Saturday, January 21, 2006
Catholic convert fired from Wheaton
I guess this happened sometime last year, but the Wall Street Journal just had an article about Wheaton Philosophy Professor Joshua Hochschild who converted to Catholicism and was subsequently fired from Wheaton College. You can read the text of that article at this blog. Apparently Hochschild was hired to teach Medieval Catholic Philosophy (e.g. Thomas Aquinas), and must have gotten a little too close to his subject matter. (I guess it's okay to learn from Catholics as long as we don't agree with them too much?)

Given what I know about the attitudes and past actions of the Wheaton administration, I can't that I'm surprised, though it does sadden and frustrate me. One of the richest aspects of my own Wheaton experience was the ability to learn from other Christians from all different faith backgrounds and denominational traditions. It's disappointing to me that the administration at Wheaton feels it necessary to define themselves in such a way as to exclude the possibility of learning from Catholics. It's sad that some evangelicals feel that welcoming Catholics as fellow brothers and sisters in Christ is still out of bounds.

One part of this story that connects with me most personally is the fact that Dr. Hochschild told President Litfin that he was still completely willing to affirm the College's Statement of Faith. As it turned out, there were a whole set of unwritten requirements that were expected of him as well, that apparently (according to Litfin) he couldn't live up to as a Roman Catholic. This hits home since the same thing happened to me at our former church. I was in complete agreement with the Statement of Faith at Evangel, but as it turned out, there were expectations for agreement on lots of unspoken areas of belief as well. What makes the College's actions in this whole thing even more irritating is that rather than having the integrity to abide by their official requirements, instead Litfin suggested that maybe they should just rewrite their Statement of Faith to be even more specific in its exclusion of Catholics. I just don't understand why he thinks that what the church really needs in this day and age is more division, more exclusivity, more "us vs. them" behavior.

Well, anyway, I wish Dr. Hochschild the best as he moves on to greener pastures, and I guess it's just one more reason for me not to contribute to the College's alumni fund.


posted by Mike Clawson at 11:07 PM | Permalink |


At 1/23/2006 09:45:00 AM, Blogger Matt Cav

thats complete bull


At 1/23/2006 08:14:00 PM, Blogger Dan H.

My son had his heart set on attending Wheaton. We attended a college fair in Indianapolis last year and approached the Wheaton table. The lady asked what his SAT score was adn if he was valedictorian of his class... after he answered she said there was really no reason for him to even apply because he would never get in to Wheaton. She said he needed to be perfect. He was crushed. Even if he couldn't get in, there is a better way of breaking it to someone.

I wrote the school and they assured me that was not the case - they had had an alumnus working that college fair, rather than a school employee. Nice try... but if that's the kind of alumni Wheaton has... no thanks.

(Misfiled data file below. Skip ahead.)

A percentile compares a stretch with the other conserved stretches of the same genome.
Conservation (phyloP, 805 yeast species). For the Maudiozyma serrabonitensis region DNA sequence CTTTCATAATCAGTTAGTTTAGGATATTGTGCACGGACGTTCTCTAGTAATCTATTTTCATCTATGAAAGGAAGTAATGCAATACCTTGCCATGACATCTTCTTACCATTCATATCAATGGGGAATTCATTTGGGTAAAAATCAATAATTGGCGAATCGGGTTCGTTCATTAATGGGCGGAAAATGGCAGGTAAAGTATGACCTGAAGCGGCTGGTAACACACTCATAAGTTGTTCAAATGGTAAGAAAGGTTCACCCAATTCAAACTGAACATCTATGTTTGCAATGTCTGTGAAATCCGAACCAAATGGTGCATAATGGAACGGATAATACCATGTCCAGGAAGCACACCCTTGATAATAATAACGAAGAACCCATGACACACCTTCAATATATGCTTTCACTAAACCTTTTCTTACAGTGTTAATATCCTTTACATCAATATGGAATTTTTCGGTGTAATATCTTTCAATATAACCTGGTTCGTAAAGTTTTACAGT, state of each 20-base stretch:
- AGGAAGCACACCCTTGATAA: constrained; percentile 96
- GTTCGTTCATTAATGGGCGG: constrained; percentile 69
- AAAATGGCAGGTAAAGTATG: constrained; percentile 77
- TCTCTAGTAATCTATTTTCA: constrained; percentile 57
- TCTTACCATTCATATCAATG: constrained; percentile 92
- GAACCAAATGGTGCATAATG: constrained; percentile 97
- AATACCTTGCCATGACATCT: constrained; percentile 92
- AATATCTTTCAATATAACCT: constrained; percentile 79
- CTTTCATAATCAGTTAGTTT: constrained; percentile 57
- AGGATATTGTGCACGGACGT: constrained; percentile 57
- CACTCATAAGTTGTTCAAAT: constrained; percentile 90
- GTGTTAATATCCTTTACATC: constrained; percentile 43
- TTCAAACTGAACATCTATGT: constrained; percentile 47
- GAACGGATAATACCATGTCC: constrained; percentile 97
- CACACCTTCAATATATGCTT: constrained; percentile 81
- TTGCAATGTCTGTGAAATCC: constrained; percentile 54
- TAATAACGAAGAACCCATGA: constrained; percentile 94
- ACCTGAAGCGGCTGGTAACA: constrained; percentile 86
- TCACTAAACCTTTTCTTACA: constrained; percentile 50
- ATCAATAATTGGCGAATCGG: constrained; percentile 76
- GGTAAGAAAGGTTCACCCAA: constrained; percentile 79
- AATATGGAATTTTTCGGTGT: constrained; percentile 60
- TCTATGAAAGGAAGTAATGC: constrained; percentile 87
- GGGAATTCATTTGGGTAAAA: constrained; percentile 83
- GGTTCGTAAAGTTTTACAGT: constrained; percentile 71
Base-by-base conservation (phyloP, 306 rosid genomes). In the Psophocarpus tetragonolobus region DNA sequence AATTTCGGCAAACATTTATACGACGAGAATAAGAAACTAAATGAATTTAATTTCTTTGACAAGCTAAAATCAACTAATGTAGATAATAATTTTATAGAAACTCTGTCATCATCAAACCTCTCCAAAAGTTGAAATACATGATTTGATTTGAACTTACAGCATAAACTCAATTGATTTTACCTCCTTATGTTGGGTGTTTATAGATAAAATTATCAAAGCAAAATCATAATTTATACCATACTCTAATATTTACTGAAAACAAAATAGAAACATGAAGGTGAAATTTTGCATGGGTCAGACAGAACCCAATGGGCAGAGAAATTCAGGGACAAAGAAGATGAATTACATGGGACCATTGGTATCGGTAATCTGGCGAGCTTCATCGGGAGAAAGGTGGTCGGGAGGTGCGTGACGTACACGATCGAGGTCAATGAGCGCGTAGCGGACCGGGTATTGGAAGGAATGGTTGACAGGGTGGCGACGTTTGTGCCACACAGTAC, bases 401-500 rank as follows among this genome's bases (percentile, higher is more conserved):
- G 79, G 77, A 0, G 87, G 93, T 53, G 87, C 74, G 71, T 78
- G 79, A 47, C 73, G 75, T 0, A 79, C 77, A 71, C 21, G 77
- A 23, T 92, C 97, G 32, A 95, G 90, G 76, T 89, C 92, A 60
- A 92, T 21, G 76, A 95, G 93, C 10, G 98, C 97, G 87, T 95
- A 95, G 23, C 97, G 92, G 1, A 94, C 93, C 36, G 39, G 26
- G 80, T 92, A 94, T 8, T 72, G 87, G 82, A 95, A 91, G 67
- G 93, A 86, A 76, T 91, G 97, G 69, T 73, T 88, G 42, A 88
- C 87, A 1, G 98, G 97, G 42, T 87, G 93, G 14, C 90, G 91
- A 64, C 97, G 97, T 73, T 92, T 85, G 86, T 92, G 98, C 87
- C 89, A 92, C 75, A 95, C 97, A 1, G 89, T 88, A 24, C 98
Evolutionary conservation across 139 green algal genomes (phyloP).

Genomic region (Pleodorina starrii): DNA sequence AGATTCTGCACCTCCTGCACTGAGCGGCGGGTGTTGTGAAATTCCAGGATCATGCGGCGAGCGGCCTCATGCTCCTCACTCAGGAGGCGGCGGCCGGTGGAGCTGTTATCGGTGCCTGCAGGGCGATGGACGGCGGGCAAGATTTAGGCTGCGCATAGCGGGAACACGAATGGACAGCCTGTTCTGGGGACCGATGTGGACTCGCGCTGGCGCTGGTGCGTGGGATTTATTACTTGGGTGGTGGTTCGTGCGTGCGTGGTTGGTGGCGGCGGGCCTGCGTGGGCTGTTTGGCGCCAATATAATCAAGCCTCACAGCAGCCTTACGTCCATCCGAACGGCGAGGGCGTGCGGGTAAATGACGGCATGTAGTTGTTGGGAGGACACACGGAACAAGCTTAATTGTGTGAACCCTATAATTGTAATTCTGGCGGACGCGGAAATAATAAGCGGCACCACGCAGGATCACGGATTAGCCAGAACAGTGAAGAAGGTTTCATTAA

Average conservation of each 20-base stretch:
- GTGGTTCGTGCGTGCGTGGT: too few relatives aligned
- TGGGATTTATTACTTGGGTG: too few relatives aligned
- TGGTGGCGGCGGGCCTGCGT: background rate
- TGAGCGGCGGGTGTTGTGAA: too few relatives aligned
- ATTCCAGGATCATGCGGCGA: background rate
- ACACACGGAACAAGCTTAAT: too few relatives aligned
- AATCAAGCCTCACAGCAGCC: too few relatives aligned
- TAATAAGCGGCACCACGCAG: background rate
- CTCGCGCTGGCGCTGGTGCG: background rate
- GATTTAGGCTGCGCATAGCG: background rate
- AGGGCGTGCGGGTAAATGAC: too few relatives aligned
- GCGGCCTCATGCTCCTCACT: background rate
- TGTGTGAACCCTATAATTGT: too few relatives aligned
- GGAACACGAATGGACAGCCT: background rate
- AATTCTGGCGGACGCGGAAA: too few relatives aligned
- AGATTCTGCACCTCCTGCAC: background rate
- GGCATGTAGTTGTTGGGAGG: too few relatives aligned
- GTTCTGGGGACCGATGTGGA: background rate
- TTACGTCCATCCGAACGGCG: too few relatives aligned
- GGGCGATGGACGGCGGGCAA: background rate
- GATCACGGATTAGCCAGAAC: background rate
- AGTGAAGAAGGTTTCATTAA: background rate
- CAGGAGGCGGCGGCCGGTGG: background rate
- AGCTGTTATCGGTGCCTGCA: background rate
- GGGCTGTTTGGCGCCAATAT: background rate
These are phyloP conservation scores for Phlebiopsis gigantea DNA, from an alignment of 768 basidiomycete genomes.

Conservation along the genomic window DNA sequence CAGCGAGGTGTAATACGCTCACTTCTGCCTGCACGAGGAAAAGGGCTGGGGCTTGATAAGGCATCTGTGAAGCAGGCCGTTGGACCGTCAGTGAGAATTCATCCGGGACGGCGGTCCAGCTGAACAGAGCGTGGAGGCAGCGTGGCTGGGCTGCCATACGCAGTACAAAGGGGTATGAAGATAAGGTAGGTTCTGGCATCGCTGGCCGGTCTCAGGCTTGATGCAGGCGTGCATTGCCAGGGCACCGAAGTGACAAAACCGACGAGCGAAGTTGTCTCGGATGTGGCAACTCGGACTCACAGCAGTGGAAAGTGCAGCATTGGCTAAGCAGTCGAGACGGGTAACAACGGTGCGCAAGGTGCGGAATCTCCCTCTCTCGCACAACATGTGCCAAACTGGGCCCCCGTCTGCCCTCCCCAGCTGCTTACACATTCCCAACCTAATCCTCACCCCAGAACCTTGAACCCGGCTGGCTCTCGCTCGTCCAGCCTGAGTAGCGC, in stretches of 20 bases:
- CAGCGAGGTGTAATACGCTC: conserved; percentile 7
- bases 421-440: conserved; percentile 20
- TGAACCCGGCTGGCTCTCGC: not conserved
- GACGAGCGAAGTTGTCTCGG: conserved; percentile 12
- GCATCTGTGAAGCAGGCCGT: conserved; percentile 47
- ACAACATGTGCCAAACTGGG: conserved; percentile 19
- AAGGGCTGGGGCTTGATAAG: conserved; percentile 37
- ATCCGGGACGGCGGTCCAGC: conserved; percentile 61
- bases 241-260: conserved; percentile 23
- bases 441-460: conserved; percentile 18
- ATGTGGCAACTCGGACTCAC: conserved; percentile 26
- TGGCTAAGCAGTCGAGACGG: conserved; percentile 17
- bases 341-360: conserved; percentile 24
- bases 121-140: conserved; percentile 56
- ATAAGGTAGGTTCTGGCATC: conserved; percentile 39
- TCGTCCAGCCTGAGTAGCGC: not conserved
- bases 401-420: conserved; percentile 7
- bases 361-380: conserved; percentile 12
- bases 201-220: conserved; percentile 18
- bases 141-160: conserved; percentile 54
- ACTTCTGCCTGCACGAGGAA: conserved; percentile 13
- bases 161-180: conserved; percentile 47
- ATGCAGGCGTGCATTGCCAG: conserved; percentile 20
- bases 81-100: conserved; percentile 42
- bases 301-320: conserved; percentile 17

Glad to see not all of them think they are better than the rest of the world. :)


At 1/23/2006 11:16:00 PM, Blogger Mike Clawson

I'm sorry your son had that experience. Frankly, one of the things that I didn't like about Wheaton is that they (students and faculty/administration/alumni) tend to take themselves way too seriously. I don't know how many times as a Freshman I was reminded that I was one of the "best of the best" among Christian college students just by virtue of being at Wheaton College. They really do have this superiority complex. Wheaton likes to refer to itself as the "Harvard of Christian Colleges"; but I can guarantee that people at Harvard are not referring to themselves as the "Wheaton of Secular Colleges". :) Frankly, outside of conservative Christian circles, most people have never heard of Wheaton and couldn't care less how bright the students might be.

So where did your son end up going?


At 1/24/2006 06:03:00 AM, Blogger Dan H.

This comment has been removed by a blog administrator.


At 1/24/2006 06:12:00 AM, Blogger Dan H.


My son is still a senior in HS, but I think he's going to attend Anderson University in Anderson, IN. He's pretty into guitar and they have a boatload of musicians there. Thanks for asking. My daughter is a junior at Huntington University. Nice, but small.


At 1/24/2006 10:25:00 AM, Blogger Mike Clawson

Cool, both of those are good schools. My sister is actually a sophomore at Huntington right now as well. I think she's studying Communications.


At 1/24/2006 11:45:00 AM, Blogger Dan H.

Small world. My daughter is studying Public Relations - which might be the same thing, or at least involved with - the communications dept. at HU. Is your sister's name Clawson too?


At 1/24/2006 04:22:00 PM, Blogger Mike Clawson

Yeah, my sister's name is Julie Clawson. PR sounds familiar, I don't know exactly what she's in. I know she's done some of the Journalism stuff, and got to do some of the campus TV newscasts last year.

It'd be funny if they knew each other.


At 1/25/2006 10:47:00 AM, Anonymous Jason

So there's two Julie Clawsons out there? Silly!

On another note, what the hell, wheaton. Tonight, as an act of civil disobedience, I will go pee on the registrar's office.


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